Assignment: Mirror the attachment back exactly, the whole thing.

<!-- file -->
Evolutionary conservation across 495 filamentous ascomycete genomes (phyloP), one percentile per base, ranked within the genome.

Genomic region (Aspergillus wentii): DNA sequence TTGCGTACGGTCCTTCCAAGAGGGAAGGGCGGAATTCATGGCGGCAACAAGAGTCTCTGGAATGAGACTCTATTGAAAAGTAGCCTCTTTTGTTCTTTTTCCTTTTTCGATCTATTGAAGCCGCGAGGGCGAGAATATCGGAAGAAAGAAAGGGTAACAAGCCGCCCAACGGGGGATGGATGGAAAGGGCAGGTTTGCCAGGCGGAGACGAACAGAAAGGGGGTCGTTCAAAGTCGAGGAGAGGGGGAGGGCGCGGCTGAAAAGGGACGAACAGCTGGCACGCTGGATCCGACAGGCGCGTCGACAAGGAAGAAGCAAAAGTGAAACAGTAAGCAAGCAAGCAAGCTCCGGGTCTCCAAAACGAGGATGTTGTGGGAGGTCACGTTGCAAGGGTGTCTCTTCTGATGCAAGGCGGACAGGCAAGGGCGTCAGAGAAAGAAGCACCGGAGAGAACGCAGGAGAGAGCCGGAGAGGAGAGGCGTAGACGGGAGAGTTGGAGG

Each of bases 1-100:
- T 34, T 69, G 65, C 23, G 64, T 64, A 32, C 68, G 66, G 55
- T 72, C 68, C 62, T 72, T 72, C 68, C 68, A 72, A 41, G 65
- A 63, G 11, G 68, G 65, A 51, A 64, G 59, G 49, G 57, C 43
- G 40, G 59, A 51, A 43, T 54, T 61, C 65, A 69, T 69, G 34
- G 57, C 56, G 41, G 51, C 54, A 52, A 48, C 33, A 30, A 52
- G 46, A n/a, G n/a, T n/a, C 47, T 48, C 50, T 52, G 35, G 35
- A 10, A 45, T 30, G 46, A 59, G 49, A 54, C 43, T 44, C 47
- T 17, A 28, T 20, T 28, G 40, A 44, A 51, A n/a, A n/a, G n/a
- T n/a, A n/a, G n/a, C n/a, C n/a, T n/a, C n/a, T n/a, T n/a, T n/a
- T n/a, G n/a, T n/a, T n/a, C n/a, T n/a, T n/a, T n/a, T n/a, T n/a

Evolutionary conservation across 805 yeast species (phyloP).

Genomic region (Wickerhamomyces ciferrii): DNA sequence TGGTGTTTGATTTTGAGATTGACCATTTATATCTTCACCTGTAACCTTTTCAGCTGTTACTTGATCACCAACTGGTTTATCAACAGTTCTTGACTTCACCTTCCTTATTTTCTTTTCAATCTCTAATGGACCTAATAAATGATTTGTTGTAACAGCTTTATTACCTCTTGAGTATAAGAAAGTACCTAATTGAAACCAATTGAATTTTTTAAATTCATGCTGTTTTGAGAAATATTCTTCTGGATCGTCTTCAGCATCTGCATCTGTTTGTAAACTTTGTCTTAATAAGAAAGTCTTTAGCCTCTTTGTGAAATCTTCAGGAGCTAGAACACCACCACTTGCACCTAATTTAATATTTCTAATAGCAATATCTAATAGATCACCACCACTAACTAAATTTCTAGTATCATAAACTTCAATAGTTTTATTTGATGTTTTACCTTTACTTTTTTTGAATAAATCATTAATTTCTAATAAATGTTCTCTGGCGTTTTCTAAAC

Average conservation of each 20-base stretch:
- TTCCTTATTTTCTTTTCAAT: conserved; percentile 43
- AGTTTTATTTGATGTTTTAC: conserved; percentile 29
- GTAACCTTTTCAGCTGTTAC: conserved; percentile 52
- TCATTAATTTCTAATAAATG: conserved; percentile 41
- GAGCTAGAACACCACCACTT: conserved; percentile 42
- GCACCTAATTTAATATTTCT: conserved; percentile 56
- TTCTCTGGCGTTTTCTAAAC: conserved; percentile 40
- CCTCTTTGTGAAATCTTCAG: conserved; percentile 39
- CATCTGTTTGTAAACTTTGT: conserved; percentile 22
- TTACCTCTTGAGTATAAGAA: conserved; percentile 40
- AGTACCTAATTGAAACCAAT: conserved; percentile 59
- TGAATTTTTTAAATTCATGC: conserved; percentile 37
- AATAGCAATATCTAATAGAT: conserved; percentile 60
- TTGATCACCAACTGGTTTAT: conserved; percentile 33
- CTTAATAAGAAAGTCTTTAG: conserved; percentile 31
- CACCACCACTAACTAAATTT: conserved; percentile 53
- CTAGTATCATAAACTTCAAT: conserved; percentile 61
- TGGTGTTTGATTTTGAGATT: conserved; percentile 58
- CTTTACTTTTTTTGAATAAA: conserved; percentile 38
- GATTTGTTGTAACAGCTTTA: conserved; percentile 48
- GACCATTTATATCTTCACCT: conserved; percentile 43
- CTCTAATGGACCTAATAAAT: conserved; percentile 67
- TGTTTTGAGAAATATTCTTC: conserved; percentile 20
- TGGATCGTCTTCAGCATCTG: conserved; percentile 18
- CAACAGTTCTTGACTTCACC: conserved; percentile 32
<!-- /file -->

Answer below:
Evolutionary conservation across 495 filamentous ascomycete genomes (phyloP), one percentile per base, ranked within the genome.

Genomic region (Aspergillus wentii): DNA sequence TTGCGTACGGTCCTTCCAAGAGGGAAGGGCGGAATTCATGGCGGCAACAAGAGTCTCTGGAATGAGACTCTATTGAAAAGTAGCCTCTTTTGTTCTTTTTCCTTTTTCGATCTATTGAAGCCGCGAGGGCGAGAATATCGGAAGAAAGAAAGGGTAACAAGCCGCCCAACGGGGGATGGATGGAAAGGGCAGGTTTGCCAGGCGGAGACGAACAGAAAGGGGGTCGTTCAAAGTCGAGGAGAGGGGGAGGGCGCGGCTGAAAAGGGACGAACAGCTGGCACGCTGGATCCGACAGGCGCGTCGACAAGGAAGAAGCAAAAGTGAAACAGTAAGCAAGCAAGCAAGCTCCGGGTCTCCAAAACGAGGATGTTGTGGGAGGTCACGTTGCAAGGGTGTCTCTTCTGATGCAAGGCGGACAGGCAAGGGCGTCAGAGAAAGAAGCACCGGAGAGAACGCAGGAGAGAGCCGGAGAGGAGAGGCGTAGACGGGAGAGTTGGAGG

Each of bases 1-100:
- T 34, T 69, G 65, C 23, G 64, T 64, A 32, C 68, G 66, G 55
- T 72, C 68, C 62, T 72, T 72, C 68, C 68, A 72, A 41, G 65
- A 63, G 11, G 68, G 65, A 51, A 64, G 59, G 49, G 57, C 43
- G 40, G 59, A 51, A 43, T 54, T 61, C 65, A 69, T 69, G 34
- G 57, C 56, G 41, G 51, C 54, A 52, A 48, C 33, A 30, A 52
- G 46, A n/a, G n/a, T n/a, C 47, T 48, C 50, T 52, G 35, G 35
- A 10, A 45, T 30, G 46, A 59, G 49, A 54, C 43, T 44, C 47
- T 17, A 28, T 20, T 28, G 40, A 44, A 51, A n/a, A n/a, G n/a
- T n/a, A n/a, G n/a, C n/a, C n/a, T n/a, C n/a, T n/a, T n/a, T n/a
- T n/a, G n/a, T n/a, T n/a, C n/a, T n/a, T n/a, T n/a, T n/a, T n/a

Evolutionary conservation across 805 yeast species (phyloP).

Genomic region (Wickerhamomyces ciferrii): DNA sequence TGGTGTTTGATTTTGAGATTGACCATTTATATCTTCACCTGTAACCTTTTCAGCTGTTACTTGATCACCAACTGGTTTATCAACAGTTCTTGACTTCACCTTCCTTATTTTCTTTTCAATCTCTAATGGACCTAATAAATGATTTGTTGTAACAGCTTTATTACCTCTTGAGTATAAGAAAGTACCTAATTGAAACCAATTGAATTTTTTAAATTCATGCTGTTTTGAGAAATATTCTTCTGGATCGTCTTCAGCATCTGCATCTGTTTGTAAACTTTGTCTTAATAAGAAAGTCTTTAGCCTCTTTGTGAAATCTTCAGGAGCTAGAACACCACCACTTGCACCTAATTTAATATTTCTAATAGCAATATCTAATAGATCACCACCACTAACTAAATTTCTAGTATCATAAACTTCAATAGTTTTATTTGATGTTTTACCTTTACTTTTTTTGAATAAATCATTAATTTCTAATAAATGTTCTCTGGCGTTTTCTAAAC

Average conservation of each 20-base stretch:
- TTCCTTATTTTCTTTTCAAT: conserved; percentile 43
- AGTTTTATTTGATGTTTTAC: conserved; percentile 29
- GTAACCTTTTCAGCTGTTAC: conserved; percentile 52
- TCATTAATTTCTAATAAATG: conserved; percentile 41
- GAGCTAGAACACCACCACTT: conserved; percentile 42
- GCACCTAATTTAATATTTCT: conserved; percentile 56
- TTCTCTGGCGTTTTCTAAAC: conserved; percentile 40
- CCTCTTTGTGAAATCTTCAG: conserved; percentile 39
- CATCTGTTTGTAAACTTTGT: conserved; percentile 22
- TTACCTCTTGAGTATAAGAA: conserved; percentile 40
- AGTACCTAATTGAAACCAAT: conserved; percentile 59
- TGAATTTTTTAAATTCATGC: conserved; percentile 37
- AATAGCAATATCTAATAGAT: conserved; percentile 60
- TTGATCACCAACTGGTTTAT: conserved; percentile 33
- CTTAATAAGAAAGTCTTTAG: conserved; percentile 31
- CACCACCACTAACTAAATTT: conserved; percentile 53
- CTAGTATCATAAACTTCAAT: conserved; percentile 61
- TGGTGTTTGATTTTGAGATT: conserved; percentile 58
- CTTTACTTTTTTTGAATAAA: conserved; percentile 38
- GATTTGTTGTAACAGCTTTA: conserved; percentile 48
- GACCATTTATATCTTCACCT: conserved; percentile 43
- CTCTAATGGACCTAATAAAT: conserved; percentile 67
- TGTTTTGAGAAATATTCTTC: conserved; percentile 20
- TGGATCGTCTTCAGCATCTG: conserved; percentile 18
- CAACAGTTCTTGACTTCACC: conserved; percentile 32